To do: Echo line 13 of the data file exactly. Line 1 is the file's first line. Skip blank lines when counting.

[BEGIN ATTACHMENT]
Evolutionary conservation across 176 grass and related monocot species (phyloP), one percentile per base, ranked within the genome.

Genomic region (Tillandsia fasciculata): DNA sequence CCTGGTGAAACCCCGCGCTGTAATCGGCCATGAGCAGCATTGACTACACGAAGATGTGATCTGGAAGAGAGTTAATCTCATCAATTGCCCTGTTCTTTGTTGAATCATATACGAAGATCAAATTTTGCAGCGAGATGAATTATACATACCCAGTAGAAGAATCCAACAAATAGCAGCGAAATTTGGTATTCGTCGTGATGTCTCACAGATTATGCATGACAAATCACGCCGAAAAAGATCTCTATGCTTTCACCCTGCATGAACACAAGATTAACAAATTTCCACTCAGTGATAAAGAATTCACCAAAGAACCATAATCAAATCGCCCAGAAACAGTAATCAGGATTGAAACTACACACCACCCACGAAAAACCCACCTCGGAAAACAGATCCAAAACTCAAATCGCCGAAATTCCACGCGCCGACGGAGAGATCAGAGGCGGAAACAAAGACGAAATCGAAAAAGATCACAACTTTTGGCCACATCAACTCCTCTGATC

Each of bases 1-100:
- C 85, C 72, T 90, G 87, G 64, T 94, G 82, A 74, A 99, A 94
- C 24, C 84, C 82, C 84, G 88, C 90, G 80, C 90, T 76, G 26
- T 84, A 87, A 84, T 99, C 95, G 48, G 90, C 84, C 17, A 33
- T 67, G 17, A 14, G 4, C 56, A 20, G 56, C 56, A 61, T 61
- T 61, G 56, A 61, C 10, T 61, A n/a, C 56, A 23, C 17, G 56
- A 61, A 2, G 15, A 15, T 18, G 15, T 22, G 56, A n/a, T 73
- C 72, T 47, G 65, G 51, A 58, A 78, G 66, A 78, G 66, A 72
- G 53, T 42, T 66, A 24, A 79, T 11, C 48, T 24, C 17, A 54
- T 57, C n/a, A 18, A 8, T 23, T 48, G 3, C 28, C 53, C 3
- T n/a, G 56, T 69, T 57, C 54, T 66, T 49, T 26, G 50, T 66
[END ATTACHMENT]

- T n/a, G 56, T 69, T 57, C 54, T 66, T 49, T 26, G 50, T 66